Cross-Cultural Medicine

Cross-Cultural Medicine - Cross-Cultural Medicine GREGORY...

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December 1, 2005 U Volume 72, Number 11 American Family Physician 2267 Cross-Cultural Medicine GREGORY JUCKETT, M.D., M.P.H., West Virginia University School of Medicine, Morgantown, West Virginia C ultural diversity is increasing worldwide as immigration, travel, and the global economy make national borders more permeable. Latinos of all nationalities will make up the largest U.S. minority group with 12.5 per- cent of the population, followed by blacks (12.3 percent) and Asians (3.6 percent). 1 Ten percent of the U.S. population is for- eign-born. By 2050, minorities will make up approximately 47 percent of the U.S. population. 2 Cultural understanding between physi- cians and patients will improve adherence, patient care, and clinical outcomes. Table 1 lists Web sites for additional information regarding cross-cultural medicine. Cultural Competency Culture is defined as the beliefs and attitudes that are learned and shared by members of a group. 3 Cultural competency refers to pos- sessing knowledge, awareness, and respect for other cultures. Physicians must respect- fully elicit needed information from patients from var ious cu l tures to make accura te diagnoses and negotiate acceptable treat- ment goals. 4 Ethnocentrism, the conviction that one’s own culture is superior, can hin- der effective cross-cultural care. It is important to distinguish between stereotyping (the mistaken assumption that everyone in a given culture is alike) and gen- eralizations (awareness of cultural norms). Generalizations can serve as a starting point and do not preclude factoring in individual characteristics such as education, national- ity, faith, and acculturation. Every patient is unique. Views of Disease Causation A person’s worldview (i.e., basic assumptions about reality) is closely linked with his or her cultural and religious background and has profound health care implications. For example, persons with chronic diseases who believe in fatalism (i.e., predetermined fate) often do not adhere to treatment, because they believe that medical intervention cannot affect their outcomes. Patients’ worldviews and religious beliefs also affect how they view disease causation. Some see illness as having not only physical but also spiritual causes. Physicians should respectfully explore a patient’s beliefs within the context of the patient’s religion and culture. Some immi-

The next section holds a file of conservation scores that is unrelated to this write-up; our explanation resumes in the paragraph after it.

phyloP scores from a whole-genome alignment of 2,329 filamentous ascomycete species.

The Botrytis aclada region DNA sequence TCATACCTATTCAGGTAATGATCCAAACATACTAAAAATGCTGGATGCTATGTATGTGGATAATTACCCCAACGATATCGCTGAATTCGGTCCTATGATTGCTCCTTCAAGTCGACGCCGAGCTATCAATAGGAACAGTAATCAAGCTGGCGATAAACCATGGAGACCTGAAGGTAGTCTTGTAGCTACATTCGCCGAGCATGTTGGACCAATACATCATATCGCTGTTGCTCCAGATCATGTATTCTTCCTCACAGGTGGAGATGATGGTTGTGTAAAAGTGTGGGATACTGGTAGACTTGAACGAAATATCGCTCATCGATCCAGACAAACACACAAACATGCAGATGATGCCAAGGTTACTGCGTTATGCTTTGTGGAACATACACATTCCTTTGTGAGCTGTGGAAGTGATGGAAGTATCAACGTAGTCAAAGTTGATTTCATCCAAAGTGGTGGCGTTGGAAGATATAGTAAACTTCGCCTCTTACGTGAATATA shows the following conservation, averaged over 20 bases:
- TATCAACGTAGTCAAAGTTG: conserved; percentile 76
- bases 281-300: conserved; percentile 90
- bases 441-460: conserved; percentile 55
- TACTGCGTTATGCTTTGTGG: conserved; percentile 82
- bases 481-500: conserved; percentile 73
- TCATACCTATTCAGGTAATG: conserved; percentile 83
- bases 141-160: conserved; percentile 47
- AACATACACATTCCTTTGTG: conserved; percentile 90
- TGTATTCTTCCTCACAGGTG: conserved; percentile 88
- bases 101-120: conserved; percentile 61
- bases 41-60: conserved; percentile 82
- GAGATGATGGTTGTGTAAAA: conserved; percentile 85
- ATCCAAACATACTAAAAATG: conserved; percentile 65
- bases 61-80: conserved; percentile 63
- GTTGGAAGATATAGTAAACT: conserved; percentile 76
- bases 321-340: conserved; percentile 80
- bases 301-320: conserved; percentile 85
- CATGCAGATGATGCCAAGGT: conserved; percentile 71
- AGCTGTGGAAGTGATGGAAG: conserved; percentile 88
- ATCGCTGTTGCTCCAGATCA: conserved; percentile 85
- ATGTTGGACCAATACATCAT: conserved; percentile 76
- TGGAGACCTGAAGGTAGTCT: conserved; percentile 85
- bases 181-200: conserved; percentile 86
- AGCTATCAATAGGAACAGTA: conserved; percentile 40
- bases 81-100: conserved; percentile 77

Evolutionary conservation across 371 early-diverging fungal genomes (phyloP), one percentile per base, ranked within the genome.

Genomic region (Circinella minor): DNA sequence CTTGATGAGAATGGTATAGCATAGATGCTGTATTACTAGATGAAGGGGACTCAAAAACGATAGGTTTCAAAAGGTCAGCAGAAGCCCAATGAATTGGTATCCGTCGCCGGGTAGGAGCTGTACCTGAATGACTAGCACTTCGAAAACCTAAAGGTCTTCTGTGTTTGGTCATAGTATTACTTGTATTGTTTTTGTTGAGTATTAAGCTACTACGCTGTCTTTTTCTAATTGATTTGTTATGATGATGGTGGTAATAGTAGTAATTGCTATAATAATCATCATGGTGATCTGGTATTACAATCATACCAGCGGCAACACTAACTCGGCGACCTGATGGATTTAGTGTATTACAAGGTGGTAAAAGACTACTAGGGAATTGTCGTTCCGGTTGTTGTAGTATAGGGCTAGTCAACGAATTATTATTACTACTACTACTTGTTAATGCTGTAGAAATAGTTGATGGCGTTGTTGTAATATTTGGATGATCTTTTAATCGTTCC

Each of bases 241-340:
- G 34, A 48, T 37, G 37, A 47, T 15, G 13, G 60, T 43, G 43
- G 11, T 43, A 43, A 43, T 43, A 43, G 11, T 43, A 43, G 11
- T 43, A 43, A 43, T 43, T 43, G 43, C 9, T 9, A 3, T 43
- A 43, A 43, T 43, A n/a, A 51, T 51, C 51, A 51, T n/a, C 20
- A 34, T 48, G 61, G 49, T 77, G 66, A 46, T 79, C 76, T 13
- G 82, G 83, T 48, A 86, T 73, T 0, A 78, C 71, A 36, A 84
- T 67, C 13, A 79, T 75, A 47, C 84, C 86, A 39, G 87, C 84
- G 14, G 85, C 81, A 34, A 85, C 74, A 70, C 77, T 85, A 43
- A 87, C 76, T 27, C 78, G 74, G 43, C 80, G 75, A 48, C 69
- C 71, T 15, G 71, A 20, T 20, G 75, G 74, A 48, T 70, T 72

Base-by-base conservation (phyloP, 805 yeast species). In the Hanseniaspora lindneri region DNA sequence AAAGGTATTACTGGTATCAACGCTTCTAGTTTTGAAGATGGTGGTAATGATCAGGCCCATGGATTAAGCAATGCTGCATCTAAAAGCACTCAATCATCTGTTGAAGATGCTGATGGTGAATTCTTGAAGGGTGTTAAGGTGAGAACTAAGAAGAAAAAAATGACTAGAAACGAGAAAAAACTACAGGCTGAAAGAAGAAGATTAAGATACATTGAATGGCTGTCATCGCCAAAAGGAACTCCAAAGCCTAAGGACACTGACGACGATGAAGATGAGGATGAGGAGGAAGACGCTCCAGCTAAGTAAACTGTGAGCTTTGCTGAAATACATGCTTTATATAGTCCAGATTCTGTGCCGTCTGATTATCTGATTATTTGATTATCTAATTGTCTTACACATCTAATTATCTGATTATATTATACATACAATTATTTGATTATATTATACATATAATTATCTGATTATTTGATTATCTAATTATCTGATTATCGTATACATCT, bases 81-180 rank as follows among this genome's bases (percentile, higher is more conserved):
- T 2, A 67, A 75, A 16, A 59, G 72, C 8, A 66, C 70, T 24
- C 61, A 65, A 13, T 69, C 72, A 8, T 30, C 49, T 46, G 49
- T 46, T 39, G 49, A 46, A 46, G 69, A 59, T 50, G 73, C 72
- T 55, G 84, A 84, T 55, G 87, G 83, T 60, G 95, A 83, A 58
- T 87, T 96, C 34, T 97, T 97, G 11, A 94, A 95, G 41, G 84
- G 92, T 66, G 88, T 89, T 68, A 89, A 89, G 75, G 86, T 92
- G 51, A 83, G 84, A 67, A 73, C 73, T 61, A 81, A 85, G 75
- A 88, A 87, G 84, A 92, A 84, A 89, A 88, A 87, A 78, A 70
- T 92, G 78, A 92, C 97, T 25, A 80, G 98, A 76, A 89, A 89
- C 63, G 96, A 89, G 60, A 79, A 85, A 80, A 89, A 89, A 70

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Cross-Cultural Medicine - Cross-Cultural Medicine GREGORY...

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